Kansas (30-27, 8-16), no postseason ⬇️
With a finish tied for last in the Big 12 standings and a quick exit from the Big 12 Tournament with a loss to West Virginia in a play-in game, Kansas missed the postseason for the sixth consecutive full season.
There were bright spots in the Jayhawks’ 2021 season, such as the emergence of a pair of freshman phenoms in outfielder Tavian Josenberger and shortstop Maui Ahuna, but KU also lost good players to graduation and just about all of its would-be fifth-year players exited via the transfer portal after the season ended. To compete for the postseason in 2022, Kansas needs a real spark, and it’s not clear right now where that would come from.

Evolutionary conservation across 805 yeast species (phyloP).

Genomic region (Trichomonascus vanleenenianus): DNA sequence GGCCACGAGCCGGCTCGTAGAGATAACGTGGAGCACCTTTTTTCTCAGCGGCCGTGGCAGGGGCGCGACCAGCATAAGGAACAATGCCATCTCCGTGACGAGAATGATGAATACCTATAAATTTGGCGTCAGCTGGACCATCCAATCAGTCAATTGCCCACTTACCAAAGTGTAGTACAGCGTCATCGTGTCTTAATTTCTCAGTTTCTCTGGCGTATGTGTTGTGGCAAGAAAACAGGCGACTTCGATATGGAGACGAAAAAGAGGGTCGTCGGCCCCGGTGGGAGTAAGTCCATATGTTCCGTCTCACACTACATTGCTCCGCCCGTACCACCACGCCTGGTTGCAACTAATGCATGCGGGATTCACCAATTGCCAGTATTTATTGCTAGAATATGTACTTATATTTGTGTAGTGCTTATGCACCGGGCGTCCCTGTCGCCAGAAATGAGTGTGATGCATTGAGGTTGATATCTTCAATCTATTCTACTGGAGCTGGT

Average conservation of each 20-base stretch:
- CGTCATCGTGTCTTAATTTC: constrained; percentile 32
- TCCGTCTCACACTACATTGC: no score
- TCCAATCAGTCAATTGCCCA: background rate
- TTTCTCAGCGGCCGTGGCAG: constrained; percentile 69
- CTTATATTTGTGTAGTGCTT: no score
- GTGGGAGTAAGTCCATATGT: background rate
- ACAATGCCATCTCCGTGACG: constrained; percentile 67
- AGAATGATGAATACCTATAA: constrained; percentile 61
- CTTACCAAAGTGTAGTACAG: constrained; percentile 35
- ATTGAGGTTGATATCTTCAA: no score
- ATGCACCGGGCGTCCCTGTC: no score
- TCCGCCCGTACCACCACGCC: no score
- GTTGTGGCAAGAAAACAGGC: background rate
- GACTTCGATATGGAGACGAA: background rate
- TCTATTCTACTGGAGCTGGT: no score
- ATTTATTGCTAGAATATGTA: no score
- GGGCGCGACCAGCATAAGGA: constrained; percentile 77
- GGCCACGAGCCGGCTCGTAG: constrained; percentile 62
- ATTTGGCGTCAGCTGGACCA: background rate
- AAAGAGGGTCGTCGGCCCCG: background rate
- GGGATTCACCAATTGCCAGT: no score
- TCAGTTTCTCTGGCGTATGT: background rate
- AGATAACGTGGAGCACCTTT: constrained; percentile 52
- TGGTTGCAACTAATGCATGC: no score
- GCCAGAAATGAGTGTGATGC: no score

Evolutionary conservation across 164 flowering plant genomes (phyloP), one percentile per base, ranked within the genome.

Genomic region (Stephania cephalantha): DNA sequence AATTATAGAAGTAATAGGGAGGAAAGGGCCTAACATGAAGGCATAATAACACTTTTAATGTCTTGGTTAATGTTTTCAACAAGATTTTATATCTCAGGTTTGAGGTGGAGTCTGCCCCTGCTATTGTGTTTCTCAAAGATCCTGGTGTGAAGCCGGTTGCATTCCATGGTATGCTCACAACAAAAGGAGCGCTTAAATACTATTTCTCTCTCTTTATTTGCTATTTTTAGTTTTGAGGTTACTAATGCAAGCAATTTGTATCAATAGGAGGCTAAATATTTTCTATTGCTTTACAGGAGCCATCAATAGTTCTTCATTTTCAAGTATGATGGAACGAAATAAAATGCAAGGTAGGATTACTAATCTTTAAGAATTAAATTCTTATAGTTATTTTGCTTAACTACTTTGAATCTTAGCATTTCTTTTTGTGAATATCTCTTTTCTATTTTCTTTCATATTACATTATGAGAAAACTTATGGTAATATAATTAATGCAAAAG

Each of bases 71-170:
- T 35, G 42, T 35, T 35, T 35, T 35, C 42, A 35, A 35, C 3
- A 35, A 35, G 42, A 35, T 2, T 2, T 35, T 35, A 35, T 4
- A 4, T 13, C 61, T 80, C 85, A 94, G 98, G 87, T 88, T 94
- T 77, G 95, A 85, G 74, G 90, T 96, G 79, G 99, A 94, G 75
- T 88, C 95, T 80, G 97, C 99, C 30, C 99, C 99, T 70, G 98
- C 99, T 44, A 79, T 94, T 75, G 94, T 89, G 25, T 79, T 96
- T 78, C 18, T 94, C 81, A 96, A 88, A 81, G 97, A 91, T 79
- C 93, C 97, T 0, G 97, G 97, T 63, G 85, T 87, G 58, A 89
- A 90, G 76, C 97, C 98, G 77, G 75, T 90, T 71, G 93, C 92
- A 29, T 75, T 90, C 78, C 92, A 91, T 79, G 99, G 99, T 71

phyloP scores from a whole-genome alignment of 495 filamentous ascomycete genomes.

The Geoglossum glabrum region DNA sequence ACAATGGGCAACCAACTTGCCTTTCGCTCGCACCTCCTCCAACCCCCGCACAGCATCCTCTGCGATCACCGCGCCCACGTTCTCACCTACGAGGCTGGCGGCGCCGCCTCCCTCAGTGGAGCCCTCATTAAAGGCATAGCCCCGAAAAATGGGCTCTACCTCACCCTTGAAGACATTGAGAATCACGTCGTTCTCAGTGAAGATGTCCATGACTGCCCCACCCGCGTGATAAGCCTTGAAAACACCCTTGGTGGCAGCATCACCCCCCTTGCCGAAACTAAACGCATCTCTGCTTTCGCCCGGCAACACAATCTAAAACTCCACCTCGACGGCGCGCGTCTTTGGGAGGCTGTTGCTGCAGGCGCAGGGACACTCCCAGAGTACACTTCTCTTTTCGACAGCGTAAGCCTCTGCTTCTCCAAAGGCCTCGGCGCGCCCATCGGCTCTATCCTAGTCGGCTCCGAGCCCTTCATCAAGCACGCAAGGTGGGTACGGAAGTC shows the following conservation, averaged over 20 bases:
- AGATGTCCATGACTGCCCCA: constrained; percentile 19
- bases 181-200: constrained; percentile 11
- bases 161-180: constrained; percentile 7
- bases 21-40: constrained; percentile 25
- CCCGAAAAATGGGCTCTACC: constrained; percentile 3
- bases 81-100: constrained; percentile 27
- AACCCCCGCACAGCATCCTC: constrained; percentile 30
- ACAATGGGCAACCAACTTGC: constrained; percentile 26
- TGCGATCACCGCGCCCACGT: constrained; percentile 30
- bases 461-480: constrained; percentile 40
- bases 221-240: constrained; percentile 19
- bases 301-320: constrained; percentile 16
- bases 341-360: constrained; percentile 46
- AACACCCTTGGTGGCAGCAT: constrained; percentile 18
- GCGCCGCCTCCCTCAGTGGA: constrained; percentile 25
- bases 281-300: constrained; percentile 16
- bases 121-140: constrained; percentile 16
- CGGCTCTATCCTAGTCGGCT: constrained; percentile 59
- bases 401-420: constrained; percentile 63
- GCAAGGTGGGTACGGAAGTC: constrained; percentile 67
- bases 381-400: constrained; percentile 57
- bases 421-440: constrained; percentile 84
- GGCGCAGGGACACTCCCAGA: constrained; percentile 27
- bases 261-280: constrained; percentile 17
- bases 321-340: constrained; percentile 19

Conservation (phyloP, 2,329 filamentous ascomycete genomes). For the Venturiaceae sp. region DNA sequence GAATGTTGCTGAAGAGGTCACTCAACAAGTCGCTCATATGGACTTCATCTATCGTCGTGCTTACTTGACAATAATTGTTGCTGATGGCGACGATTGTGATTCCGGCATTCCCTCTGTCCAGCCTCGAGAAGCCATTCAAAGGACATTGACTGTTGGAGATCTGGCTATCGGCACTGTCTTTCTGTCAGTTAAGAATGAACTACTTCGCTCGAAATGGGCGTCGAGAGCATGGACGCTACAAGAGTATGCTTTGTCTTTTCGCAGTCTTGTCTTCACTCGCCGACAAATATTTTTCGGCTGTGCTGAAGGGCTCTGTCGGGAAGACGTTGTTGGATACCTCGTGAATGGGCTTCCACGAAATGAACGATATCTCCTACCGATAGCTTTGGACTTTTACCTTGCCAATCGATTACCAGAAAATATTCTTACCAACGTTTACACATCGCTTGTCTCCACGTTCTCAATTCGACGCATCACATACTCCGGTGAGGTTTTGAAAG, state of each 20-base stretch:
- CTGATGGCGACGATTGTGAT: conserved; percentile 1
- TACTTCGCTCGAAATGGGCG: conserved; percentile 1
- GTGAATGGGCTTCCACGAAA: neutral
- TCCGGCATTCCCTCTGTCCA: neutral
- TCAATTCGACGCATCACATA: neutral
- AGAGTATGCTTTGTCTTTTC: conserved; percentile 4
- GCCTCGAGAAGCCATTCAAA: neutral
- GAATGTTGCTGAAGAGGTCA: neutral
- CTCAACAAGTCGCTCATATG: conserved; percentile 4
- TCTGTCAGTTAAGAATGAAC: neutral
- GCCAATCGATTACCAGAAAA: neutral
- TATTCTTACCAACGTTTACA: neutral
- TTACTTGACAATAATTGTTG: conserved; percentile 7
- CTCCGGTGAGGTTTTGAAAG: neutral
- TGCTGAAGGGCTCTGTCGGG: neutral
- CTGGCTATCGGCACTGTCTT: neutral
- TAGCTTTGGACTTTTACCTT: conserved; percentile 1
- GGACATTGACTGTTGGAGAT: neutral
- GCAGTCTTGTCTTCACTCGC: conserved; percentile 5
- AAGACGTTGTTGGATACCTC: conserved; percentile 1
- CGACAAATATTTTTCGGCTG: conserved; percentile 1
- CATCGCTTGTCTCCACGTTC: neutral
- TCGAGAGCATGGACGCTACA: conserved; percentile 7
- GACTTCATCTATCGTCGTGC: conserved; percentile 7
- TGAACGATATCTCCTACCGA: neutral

Kansas State (34-23, 10-14), no postseason ⬆️
In a vacuum, the 2021 season was a success for Kansas State. It was the program’s first time winning more than 30 games overall since 2013, just the second time it has finished over .500 overall since 2013 and the first time it has won 10 or more conference games since 2015.
And yet, with the talent it had assembled last season, especially on the mound, it’s hard to fight the feeling that the Wildcats left a little bit on the table. Pete Hughes and his staff have made big strides in Manhattan. The next challenge is taking the next step and truly competing for a trip to the postseason.
Oklahoma (27-28, 11-13), no postseason ⬇️